The 2013 HRC campaign had lasting effects on me too. Now whenever I friend a new person, I scroll through their profile pics, and if I see an HRC red equals sign in their past pics, then I know we have something in common (LGBTQ equality).
The profile pics allowed for a community to emerge that otherwise might not have ever known about each other. Even folks who wouldn’t dare change their profile pic could see others and connect with them privately, finding community while maintaining discretion in their situation.
As the header pic indicates, in in a small way, it helps identify who is in the Rebellion and who has enough compatibility and compassion to shed their own prejudices and stand for others.
02. Impact Unexpected People
It’s not just online. Wearing a subtle item in day-to-day life can yield unexpected conversations.
Following Trump’s election, a white grandmother in the Bible Belt wore her safety pin to the local store and had the following exchange:
The cashier who was African American: “I like your pin”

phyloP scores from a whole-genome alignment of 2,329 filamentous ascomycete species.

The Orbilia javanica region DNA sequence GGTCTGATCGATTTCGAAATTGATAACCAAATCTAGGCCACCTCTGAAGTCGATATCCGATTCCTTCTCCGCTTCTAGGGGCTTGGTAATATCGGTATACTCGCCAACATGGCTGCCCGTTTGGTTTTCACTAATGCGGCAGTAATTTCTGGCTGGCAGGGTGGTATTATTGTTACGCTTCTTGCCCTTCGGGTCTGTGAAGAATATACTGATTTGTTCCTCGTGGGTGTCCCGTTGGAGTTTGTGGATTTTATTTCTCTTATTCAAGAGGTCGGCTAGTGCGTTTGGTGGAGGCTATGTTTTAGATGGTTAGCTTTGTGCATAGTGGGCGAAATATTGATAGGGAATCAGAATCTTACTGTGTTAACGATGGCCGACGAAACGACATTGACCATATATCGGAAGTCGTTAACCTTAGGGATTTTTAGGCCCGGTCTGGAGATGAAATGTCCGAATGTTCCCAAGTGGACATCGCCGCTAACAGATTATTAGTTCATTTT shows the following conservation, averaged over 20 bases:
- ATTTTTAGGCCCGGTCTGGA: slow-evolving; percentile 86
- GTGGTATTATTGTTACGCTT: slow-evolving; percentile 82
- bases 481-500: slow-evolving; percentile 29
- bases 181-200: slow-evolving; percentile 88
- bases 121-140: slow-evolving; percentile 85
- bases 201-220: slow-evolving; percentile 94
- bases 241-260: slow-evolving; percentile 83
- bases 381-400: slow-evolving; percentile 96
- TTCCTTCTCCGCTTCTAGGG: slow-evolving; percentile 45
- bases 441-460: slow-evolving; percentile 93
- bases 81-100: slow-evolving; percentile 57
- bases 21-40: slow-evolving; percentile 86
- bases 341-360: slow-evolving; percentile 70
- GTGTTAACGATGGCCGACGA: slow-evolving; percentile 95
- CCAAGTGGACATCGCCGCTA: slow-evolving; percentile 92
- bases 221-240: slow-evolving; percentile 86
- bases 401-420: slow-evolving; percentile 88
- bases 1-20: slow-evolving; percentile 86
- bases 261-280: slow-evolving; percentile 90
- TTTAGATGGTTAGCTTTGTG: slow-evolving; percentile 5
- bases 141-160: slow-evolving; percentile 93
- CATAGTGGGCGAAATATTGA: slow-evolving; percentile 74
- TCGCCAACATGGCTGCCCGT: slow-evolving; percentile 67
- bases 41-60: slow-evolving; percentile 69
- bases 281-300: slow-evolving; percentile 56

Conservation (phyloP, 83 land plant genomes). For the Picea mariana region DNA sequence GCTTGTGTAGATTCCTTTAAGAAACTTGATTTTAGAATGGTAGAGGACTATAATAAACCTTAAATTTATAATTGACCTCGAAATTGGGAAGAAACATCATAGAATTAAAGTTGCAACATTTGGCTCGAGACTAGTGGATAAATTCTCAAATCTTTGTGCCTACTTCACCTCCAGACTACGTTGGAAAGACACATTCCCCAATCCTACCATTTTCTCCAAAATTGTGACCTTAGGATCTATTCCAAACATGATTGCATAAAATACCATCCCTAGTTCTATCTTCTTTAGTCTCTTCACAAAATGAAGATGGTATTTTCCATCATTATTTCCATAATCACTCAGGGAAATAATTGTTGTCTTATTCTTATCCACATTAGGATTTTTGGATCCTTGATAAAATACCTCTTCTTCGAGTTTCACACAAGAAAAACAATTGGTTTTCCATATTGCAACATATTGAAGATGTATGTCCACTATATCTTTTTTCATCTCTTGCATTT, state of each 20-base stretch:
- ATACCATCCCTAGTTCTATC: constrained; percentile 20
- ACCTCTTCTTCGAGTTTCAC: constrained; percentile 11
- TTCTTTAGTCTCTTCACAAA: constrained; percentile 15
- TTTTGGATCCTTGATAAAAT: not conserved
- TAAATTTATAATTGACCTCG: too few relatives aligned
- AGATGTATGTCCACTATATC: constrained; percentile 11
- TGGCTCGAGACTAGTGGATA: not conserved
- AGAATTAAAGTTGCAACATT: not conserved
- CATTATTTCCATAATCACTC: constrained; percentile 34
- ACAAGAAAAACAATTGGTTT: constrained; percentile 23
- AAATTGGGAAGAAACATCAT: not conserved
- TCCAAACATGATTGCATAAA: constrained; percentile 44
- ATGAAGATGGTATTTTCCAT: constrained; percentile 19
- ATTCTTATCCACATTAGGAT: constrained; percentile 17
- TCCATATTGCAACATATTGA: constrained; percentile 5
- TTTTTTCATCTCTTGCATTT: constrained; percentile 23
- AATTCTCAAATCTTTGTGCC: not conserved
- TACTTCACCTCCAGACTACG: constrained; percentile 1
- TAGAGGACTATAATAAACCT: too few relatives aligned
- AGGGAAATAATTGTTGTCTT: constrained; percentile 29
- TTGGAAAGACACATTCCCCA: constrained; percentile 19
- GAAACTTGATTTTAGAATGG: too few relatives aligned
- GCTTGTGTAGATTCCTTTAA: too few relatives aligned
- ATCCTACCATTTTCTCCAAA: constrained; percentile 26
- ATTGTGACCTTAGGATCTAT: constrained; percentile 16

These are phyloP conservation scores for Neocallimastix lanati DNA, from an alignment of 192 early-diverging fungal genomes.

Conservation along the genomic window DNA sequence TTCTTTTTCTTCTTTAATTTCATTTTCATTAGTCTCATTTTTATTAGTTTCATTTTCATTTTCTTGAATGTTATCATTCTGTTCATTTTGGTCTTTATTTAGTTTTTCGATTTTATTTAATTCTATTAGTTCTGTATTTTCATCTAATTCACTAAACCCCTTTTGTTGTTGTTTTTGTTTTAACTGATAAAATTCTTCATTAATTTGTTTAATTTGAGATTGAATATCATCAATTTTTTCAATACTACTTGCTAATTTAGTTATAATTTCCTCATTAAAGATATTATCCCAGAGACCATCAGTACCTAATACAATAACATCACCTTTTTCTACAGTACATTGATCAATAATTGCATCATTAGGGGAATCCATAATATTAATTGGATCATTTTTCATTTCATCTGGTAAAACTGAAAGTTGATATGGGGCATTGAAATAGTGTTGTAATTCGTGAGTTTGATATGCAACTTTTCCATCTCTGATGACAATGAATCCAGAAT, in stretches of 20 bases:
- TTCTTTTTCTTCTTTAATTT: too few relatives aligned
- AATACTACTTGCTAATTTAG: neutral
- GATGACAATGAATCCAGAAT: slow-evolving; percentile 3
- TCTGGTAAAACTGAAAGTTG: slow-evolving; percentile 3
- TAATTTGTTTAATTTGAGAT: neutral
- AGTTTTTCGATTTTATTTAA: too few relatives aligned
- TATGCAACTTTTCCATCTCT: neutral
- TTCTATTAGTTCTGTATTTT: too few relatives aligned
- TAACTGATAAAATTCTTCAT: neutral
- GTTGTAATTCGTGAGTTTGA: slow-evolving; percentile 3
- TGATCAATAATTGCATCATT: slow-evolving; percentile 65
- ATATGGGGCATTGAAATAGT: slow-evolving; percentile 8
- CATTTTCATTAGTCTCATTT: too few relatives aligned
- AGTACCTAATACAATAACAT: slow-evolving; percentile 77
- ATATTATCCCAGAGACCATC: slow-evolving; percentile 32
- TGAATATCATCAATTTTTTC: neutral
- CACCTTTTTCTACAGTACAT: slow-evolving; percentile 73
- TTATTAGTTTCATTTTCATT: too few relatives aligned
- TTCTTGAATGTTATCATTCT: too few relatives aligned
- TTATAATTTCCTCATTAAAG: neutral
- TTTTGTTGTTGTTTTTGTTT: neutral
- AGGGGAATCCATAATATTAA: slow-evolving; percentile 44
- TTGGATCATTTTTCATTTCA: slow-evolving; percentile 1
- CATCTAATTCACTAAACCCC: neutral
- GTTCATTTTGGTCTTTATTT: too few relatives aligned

Me: I guess that means you know the meaning
Cashier: yes. Another customer had one with rainbow beads.
Me: I’ve seen those. I want to do that.
Cashier: thank you. I’m lesbian.
Me: well you are safe with us.
Cashier: my name is “Ashley.”
Me: hi Ashley, my name is Janet.
Ashley: it’s a pleasure to meet you, Janet.
We shook hands. As I walked out and to my car, I had a tingly feeling from my scalp to my toes. She is triply vulnerable: woman, African american, lesbian. And yet she was willing to be vulnerable with me, a complete stranger.
Symbols are powerful. Words matter.
Now that grandmother has someone to befriend or at least watch over when she’s at that store and can stand up for them if the situation arises.
Back in 2013 with the HRC campaign, I received a similar response from a gay man in the Rust Belt:
“If something like [the equals sign] had happened when I was a kid, it would have made my day. If *one person* I knew had expressed the opinion that I was a human being who deserved respect- whether it was by wearing a shirt, or hanging a sign, or using the word gay even one time in a way that was neither derogatory nor pitying- the teenaged me would have been overwhelmed.
I hesitate to categorize, but anecdotally from my Facebook wall, the LGBTQ and ethnic minority folks who criticize slacktivism are from blue states, whereas the ones who express appreciation or have good experiences with them are from red states. Perhaps my privilege is blinding me to another interpretation, that’s true, but I think overall it is contextual as to whether people feel the actions are appreciated or not.